In the preferred embodiment of the invention, the summary tree is represented using tables. This provides a compact representation of the tree, and provides locality of reference for accessing brother summary nodes under the same dimension node.
FIG. 7 shows the correspondence between the logical structure of the summary tree and a tabular representation of the tree. The root summary node 72 can be represented as a table with a single row. The row contains a count 90 of records in the database, summary information for the summary fields 92, 94, and dimension pointers 126 to tables representing the child dimension nodes.
A dimension node 128 and its child summary nodes 136 can be represented using a two-dimensional table. Each row represents a summary node; each row contains the dimension value 138 which identifies the summary node, the count 90 of records in the set, the summary information for the summary fields, and dimension pointers 126 to tables representing child dimension nodes or detail index nodes.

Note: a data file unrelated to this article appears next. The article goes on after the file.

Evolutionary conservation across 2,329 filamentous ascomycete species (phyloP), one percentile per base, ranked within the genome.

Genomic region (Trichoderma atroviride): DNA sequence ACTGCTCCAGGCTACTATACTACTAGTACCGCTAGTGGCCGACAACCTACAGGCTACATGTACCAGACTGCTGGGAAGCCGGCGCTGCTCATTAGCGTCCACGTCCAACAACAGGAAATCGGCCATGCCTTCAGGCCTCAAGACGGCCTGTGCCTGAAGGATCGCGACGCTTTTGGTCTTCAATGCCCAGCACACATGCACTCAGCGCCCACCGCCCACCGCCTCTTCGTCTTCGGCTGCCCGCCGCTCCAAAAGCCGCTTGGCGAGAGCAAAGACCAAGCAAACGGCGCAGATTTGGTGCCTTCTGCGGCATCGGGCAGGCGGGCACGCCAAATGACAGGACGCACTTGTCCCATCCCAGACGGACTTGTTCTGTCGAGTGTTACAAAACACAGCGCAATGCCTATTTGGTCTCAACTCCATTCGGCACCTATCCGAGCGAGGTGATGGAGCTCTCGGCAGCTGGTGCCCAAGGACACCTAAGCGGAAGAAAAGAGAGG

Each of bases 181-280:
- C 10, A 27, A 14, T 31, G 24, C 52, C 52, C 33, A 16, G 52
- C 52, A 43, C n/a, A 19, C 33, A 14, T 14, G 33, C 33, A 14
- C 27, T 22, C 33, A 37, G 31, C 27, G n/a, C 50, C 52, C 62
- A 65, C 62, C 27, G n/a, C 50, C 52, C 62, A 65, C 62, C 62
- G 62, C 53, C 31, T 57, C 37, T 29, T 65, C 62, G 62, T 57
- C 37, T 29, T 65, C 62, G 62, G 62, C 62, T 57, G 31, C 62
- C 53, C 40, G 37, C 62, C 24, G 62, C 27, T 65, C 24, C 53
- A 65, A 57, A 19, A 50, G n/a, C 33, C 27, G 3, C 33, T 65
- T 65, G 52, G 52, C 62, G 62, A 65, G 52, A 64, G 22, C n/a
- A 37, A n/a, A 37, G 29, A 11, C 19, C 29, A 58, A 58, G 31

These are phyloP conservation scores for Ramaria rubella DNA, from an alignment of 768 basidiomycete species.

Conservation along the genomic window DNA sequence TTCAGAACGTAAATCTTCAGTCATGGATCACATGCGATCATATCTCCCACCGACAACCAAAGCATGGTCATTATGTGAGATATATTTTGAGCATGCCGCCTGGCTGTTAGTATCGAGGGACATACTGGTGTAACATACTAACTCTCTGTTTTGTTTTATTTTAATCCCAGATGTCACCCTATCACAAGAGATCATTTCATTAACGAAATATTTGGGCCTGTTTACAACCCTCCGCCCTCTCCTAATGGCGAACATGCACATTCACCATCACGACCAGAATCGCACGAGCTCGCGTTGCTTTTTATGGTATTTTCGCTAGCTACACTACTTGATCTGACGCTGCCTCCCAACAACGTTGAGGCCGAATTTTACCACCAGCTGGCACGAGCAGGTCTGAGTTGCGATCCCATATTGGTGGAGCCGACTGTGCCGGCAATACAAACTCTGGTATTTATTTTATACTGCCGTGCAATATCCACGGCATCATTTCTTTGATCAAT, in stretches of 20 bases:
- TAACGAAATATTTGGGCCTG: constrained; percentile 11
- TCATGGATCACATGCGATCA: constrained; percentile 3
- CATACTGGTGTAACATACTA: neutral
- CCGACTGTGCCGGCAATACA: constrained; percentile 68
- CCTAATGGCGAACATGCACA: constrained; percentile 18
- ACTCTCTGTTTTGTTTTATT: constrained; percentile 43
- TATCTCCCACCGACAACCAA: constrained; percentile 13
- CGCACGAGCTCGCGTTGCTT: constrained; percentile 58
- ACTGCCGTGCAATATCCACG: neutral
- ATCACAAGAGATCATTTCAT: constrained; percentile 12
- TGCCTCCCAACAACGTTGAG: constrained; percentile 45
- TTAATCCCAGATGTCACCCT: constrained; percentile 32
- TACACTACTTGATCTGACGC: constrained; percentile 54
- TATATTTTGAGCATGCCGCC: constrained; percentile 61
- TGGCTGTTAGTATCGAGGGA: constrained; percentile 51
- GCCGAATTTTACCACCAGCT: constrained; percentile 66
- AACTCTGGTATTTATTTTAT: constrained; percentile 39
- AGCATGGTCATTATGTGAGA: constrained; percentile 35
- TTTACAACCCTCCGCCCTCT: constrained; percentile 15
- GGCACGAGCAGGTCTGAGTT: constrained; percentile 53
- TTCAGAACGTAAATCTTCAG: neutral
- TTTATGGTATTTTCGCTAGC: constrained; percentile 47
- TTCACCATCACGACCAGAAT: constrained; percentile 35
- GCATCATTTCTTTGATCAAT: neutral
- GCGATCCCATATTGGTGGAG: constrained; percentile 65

A flow chart for the builder program 20 is shown in FIG. 8. The builder program makes several passes on the input, generating the different parts of the summary tree database. Step 140 analyzes the input file 16 to determine the types, sizes and value ranges for the input fields. Step 142 creates the key value tables 24 by reading the input, and maintaining tables for each dimension field in main memory 12 of unique dimension values. These tables are sorted, and written out as key value tables 24. Step 144 creates the key info tables 22, by reading the input file 16, and storing the non-summary field values into the appropriate key info table. Step 146 creates the detail table 30 by reading each input record, translating the dimension values into their corresponding numeric indexes using the key value tables 24, and storing the dimension values, the summary fields, and the appropriate non-summary fields into the detail table 30.